A proposal to cut property taxes is not a plan to fix school finance

 

Gov. Greg Abbott has floated a proposal to cut school property taxes, but don’t confuse it with a plan to fix the school finance system because it isn’t, at least not yet. The only effective way to cut school property taxes is to significantly increase state funding for public education, and it isn’t clear that Abbott wants to do this.

In fact, the governor has a history of squeezing state education funding, which is one reason (along with rising property values in many school districts) that local property taxpayers are now paying for about 62 percent of the Foundation School Program, while the state is paying for only 38 percent.

Abbott and his ally, Lt. Gov. Dan Patrick, have always been more interested in cutting property taxes by imposing arbitrary revenue limits that could cripple local services than they have been in adequately and fairly paying for public schools. And, so far, the new proposal from the governor’s office doesn’t change that.

The governor would cap increases in school property tax revenue at 2.5 percent per year, a limit that would squeeze school district budgets even tighter without a significant infusion of new state dollars for public education. The governor has hinted that more state funding will be part of the tradeoff for new restrictions on property taxes, but he has not identified an amount or a source for the new state dollars.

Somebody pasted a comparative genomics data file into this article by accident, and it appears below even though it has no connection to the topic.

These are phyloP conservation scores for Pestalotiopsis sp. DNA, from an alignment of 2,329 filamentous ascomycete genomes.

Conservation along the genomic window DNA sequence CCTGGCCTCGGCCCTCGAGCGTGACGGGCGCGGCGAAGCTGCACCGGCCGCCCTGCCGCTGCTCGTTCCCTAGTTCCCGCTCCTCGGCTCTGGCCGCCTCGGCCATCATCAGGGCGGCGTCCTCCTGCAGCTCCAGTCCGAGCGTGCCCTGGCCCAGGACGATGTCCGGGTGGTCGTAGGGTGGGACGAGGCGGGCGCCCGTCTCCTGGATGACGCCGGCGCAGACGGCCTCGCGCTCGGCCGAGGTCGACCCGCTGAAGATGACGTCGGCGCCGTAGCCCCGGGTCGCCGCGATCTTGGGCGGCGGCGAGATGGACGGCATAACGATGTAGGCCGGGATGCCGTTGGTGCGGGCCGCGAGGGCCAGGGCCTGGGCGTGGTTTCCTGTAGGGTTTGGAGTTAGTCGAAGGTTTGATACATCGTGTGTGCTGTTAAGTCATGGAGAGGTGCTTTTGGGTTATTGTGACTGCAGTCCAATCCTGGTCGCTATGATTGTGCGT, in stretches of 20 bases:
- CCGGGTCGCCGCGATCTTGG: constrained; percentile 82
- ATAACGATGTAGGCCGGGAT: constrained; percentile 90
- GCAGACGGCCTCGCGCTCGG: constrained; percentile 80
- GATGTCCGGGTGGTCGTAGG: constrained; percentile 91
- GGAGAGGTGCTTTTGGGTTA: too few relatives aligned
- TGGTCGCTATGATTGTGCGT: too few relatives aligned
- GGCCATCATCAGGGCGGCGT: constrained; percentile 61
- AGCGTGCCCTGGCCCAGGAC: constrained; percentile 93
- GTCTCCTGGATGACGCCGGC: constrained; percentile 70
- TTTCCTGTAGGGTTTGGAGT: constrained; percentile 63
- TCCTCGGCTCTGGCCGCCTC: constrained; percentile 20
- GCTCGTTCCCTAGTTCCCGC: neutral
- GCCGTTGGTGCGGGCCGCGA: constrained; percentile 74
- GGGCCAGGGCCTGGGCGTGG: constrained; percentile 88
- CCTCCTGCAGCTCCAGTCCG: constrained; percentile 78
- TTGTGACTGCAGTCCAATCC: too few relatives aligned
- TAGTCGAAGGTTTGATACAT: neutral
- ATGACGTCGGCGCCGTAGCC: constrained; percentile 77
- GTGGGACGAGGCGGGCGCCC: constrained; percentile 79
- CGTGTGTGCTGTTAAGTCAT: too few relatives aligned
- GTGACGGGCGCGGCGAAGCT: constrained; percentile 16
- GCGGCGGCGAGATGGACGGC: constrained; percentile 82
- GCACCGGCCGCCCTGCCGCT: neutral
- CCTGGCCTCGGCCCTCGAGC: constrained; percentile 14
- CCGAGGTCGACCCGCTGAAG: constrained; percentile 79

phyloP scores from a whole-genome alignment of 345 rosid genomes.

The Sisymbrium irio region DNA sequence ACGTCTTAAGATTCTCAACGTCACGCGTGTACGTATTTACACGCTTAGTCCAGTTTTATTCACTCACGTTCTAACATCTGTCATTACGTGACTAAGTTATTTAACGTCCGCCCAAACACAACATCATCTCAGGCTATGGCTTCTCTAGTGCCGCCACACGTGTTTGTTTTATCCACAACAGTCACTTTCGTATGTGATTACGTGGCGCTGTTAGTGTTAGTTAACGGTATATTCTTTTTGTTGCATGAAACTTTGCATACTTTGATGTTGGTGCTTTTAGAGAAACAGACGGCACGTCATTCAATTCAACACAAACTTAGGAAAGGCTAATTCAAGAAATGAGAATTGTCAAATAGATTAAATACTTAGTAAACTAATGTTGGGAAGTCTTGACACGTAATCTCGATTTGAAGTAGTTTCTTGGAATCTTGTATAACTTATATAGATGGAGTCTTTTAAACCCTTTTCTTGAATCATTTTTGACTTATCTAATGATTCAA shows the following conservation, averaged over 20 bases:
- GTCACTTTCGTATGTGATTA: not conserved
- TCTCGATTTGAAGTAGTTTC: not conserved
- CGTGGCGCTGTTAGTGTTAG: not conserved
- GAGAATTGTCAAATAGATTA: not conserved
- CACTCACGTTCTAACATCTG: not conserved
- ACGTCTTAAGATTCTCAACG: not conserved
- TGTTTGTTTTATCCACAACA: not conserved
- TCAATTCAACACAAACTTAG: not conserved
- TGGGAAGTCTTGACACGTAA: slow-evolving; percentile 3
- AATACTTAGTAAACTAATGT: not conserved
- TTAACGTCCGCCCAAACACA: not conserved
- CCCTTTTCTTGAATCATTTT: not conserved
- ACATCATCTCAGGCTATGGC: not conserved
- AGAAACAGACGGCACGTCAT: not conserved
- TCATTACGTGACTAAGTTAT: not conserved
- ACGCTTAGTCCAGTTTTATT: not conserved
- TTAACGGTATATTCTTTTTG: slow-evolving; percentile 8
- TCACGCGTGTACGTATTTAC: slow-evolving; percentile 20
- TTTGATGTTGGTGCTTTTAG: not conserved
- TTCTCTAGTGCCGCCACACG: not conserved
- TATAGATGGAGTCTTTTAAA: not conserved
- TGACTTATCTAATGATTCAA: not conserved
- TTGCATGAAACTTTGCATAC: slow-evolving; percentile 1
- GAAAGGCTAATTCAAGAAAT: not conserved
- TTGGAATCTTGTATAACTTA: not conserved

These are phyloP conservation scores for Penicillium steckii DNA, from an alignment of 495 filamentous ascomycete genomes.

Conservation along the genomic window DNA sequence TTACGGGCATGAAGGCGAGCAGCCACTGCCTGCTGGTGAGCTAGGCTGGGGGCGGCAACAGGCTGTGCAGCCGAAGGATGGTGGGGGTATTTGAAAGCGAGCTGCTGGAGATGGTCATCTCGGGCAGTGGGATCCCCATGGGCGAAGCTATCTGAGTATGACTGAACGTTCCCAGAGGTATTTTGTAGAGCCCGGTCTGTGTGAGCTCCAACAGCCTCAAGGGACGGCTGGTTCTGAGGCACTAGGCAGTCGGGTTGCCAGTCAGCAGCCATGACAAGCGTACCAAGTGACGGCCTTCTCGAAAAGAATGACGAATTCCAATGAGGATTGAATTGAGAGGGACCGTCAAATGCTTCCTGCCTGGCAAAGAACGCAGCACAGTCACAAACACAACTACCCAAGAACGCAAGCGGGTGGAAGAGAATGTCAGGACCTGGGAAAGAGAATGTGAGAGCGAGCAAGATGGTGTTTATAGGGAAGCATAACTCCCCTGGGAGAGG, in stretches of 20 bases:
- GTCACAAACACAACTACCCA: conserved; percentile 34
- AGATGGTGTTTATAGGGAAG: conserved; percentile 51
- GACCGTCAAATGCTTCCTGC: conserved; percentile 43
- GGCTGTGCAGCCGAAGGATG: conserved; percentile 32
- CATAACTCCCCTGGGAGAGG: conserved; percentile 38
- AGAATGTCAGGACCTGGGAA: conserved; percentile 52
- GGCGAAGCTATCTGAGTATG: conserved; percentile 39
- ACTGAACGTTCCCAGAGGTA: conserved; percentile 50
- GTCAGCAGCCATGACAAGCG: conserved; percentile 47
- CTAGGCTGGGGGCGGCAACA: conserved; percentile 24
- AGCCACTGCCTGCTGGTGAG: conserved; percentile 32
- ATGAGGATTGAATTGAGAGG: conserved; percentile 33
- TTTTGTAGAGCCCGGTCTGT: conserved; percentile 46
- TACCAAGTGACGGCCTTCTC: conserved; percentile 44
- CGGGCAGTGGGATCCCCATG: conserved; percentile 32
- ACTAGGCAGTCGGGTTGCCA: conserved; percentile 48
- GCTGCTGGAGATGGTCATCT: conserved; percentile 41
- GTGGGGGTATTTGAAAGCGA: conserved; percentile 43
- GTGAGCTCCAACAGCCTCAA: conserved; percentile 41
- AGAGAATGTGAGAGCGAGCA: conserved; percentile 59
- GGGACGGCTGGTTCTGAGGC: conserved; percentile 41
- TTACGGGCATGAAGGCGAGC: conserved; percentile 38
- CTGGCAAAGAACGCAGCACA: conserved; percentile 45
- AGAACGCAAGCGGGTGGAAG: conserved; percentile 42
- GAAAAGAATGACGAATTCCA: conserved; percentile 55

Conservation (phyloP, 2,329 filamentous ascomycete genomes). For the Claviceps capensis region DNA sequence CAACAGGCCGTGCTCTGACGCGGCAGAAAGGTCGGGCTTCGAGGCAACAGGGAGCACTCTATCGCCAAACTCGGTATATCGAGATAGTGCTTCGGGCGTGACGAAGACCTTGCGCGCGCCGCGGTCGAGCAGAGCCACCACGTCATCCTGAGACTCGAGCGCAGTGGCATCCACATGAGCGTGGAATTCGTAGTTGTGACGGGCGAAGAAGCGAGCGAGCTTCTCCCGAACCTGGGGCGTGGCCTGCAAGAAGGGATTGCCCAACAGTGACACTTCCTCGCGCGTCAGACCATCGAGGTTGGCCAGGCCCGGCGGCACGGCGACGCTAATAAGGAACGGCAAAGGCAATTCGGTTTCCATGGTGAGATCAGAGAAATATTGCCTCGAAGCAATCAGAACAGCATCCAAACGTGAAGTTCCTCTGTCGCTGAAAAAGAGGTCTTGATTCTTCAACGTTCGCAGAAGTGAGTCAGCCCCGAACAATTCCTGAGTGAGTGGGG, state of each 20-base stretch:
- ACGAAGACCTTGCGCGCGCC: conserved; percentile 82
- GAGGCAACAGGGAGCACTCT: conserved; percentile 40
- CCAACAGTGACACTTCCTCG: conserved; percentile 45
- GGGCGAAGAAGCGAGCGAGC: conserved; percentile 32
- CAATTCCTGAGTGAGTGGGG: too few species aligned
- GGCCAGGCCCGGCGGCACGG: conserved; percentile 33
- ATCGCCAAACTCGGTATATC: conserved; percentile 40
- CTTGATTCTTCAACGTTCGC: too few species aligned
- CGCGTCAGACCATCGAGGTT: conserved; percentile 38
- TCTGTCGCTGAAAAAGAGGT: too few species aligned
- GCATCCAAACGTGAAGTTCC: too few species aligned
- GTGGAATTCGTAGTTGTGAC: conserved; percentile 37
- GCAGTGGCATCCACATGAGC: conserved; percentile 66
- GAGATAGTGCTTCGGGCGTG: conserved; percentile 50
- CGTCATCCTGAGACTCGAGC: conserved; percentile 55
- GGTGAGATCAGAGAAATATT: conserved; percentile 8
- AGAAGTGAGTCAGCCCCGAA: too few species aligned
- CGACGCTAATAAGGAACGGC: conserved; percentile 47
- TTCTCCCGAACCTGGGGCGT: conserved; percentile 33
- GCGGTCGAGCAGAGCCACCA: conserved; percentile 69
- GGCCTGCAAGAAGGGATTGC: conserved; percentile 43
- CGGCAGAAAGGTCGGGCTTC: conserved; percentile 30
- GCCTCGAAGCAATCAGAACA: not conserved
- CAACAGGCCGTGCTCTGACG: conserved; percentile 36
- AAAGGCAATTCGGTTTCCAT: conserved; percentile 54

Until the governor lays out a goal for additional state education funding and identifies a source, he does not have a school finance plan, and school officials and parents with children in public schools have every reason to be wary.

Abbott’s eagerness to put property tax relief over adequate school funding also could increase inequity between property-rich and property-poor school districts in violation of the state constitution.

You may recall that Abbott also has broached the idea of teacher pay raises – most recently during his reelection campaign – but has never proposed a way to pay for them.

Meanwhile, we still are waiting to learn what the school finance study commisson, which Abbott and other state leaders appointed last year, will recommend. And we are waiting to see what Dennis Bonnen, the new speaker-apparent, may propose. Bonnen has said school finance will be the House’s top priority when the new session convenes in January, and many new members elected to the House with TSTA’s support agree.

The governor has time to prove he really wants to fix school finance. But a property tax-cut proposal without new state funding is not a school finance “plan,” at least not a plan that would do school children any good.

Abbott wants to lower property taxes and boost school spending. But he doesn’t say how he’ll pay for it.

 

 

 

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